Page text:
Lost TruckFor a number of years I was fortunate to be an active member of our local search & rescue team. The types of missions that we took on ranged from children who had wandered out of the front yard to hikers who suffered a broken bone in the back country.  More than once I also encountered embarrassed ATV riders who simply couldn’t find their truck. After riding all day, twisting through trails, one dirt road started to look like another and before they knew it, avid outdoorsmen and experienced ATV riders were simply lost.

I clearly remember the look of sheer embarrassment when we finally located the riders, perched upon their ATV, eating the remnants of whatever beef jerky they had left. The lesson here is simply this: when you head out for an ATV ride, be prepared to not get lost. How?

Map Out Your Route: All Forest Service and Bureau of Land Management field stations offer maps of their designated trails, which are also available online. Private lands are all mapped on USGS topographic maps that are available for a few bucks at your local outdoors store. Do yourself a favor and pick one up. By planning your route and stopping throughout the day to peek at the map and determine where you are is key to not ending up down a road, in the middle of nowhere, completely confused as to which direction is home.

Tell the spouse where you’re going. And go there. More than once our search and rescue team talked to wives who thought their husband was going West, when he had actually changed his mind and ended up heading East…Without ever telling her. When plans change, let somebody know. On the off chance that you do become disoriented, having an accurate place to start looking will get you home faster.

Take the cell phone with you. Sure, a lot of the places where we ride ATV’s  are out of cell range, but it seems that coverage areas expand every day. It’s always nice to have the option to call home, as horrifying as it may be, if you do become lost.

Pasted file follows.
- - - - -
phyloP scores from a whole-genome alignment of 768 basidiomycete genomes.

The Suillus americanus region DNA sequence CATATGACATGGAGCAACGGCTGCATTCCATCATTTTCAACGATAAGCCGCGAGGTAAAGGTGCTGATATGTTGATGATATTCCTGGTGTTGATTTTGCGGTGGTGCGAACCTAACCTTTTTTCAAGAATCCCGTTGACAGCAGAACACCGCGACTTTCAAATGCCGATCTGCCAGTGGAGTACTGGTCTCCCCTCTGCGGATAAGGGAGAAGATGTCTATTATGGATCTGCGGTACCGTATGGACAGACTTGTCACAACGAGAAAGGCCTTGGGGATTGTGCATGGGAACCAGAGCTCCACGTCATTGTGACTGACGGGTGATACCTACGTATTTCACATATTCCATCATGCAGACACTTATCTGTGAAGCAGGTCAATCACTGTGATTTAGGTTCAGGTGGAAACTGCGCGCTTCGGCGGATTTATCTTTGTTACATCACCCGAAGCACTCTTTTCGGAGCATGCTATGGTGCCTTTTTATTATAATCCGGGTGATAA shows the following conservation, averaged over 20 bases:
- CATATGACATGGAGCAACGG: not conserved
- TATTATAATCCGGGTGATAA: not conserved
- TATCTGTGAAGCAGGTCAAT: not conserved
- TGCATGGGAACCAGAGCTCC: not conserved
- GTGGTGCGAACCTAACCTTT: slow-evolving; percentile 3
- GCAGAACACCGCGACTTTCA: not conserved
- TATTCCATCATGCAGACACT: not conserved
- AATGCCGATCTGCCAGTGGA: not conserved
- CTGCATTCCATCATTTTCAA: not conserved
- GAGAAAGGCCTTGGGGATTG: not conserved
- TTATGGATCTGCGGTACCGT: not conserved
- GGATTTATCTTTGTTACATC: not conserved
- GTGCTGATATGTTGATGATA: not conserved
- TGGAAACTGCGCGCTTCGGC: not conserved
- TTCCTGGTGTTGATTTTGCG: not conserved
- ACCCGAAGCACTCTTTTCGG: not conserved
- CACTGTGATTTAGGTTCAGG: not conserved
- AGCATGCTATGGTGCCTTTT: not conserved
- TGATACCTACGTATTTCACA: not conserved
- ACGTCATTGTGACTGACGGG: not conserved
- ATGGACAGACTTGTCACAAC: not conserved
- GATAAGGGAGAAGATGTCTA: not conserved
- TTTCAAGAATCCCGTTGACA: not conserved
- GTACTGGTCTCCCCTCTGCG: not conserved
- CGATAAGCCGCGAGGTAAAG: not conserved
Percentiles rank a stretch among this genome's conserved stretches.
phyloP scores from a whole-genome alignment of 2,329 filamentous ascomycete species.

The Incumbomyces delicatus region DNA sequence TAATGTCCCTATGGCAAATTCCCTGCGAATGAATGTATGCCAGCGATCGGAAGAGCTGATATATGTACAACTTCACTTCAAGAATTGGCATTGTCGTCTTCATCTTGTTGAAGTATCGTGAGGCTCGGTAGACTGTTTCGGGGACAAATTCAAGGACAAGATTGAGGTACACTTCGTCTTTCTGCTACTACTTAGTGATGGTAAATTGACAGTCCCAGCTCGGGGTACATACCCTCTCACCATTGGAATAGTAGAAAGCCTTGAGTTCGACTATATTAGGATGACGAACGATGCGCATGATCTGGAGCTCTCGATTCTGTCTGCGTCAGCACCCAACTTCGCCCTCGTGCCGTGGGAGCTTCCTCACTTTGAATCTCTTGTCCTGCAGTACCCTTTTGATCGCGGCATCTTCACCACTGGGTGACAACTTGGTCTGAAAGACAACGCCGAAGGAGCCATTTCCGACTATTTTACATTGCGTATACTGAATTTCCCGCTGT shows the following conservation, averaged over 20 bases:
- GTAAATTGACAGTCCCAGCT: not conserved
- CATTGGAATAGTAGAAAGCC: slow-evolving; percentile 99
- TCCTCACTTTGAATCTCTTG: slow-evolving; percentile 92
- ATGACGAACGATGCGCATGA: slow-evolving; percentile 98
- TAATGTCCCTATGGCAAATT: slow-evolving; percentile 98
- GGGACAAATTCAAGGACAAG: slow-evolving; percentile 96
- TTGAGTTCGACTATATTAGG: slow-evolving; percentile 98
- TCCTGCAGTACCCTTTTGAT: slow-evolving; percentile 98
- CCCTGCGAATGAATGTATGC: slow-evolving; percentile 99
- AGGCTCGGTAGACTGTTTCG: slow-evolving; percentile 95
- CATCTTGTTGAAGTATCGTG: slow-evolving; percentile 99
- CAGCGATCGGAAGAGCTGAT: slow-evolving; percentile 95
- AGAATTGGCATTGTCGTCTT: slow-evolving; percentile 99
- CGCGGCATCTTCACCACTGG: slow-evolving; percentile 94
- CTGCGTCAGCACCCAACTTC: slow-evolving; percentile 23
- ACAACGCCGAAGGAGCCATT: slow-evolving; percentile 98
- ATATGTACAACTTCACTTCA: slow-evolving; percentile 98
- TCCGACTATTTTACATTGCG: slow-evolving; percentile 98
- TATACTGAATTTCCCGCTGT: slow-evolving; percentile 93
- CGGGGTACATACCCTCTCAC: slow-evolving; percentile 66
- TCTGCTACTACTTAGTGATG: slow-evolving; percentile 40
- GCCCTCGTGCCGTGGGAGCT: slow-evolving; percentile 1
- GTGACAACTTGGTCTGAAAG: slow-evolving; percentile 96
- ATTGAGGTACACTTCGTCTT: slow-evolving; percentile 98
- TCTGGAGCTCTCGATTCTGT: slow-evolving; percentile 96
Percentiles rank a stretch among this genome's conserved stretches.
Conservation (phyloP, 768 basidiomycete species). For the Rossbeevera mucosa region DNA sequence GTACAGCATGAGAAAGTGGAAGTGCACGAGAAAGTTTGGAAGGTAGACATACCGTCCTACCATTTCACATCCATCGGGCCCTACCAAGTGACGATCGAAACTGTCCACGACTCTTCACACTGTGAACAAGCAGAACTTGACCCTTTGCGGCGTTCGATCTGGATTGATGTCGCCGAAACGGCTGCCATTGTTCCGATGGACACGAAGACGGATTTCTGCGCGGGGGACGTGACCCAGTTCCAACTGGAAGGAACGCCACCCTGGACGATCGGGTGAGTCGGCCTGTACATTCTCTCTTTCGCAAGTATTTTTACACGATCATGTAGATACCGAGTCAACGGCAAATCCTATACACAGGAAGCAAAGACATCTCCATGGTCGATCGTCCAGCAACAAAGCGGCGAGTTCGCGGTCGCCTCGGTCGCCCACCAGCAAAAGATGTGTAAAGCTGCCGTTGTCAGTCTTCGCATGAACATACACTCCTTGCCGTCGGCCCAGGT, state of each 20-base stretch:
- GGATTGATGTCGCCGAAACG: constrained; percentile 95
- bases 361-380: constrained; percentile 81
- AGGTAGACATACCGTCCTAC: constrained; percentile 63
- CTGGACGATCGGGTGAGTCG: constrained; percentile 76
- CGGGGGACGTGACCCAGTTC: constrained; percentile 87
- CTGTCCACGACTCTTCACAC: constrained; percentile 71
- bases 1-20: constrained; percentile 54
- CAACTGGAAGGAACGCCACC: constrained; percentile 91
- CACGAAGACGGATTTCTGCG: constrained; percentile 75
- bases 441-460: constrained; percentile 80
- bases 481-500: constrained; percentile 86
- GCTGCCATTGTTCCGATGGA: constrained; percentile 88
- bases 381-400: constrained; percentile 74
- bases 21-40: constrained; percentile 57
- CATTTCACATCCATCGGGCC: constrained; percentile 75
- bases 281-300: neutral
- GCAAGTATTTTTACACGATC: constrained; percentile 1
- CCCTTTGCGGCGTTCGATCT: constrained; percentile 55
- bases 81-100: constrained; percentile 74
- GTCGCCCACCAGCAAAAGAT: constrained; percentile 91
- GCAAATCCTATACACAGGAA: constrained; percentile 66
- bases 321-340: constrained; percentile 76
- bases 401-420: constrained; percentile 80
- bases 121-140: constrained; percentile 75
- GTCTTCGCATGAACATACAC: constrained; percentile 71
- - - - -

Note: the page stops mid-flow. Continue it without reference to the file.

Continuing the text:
A GPS can be awfully handy. Although they shouldn’t be completely relied on, a portable GPS unit is a great, easy way to mark where you unloaded the ATV trailer and track where you’ve been. I always like to use both a GPS and a map, because we all know that technology isn’t always reliable.

Be aware of your surroundings. With the wind whipping past you and dust in your face, tunnel vision can easily set in on an ATV. Take a quick second to remain aware of your surroundings. Odd as it may seem, if you take an awkward turn in an unfamiliar area, don’t hesitate to mark the corner with some flagging. I find that as lighting changes and the day wears on, areas begin to look different in a hurry and any reminder is a good reminder!

Experienced ATV riders becoming disoriented and lost is rare, however it does happen. By taking a few quick minutes to familiarize yourself with new areas and acting a bit Hansel and Gretel throughout the day, you’ll get home to a hot meal and cold beer at the end of a great ride.

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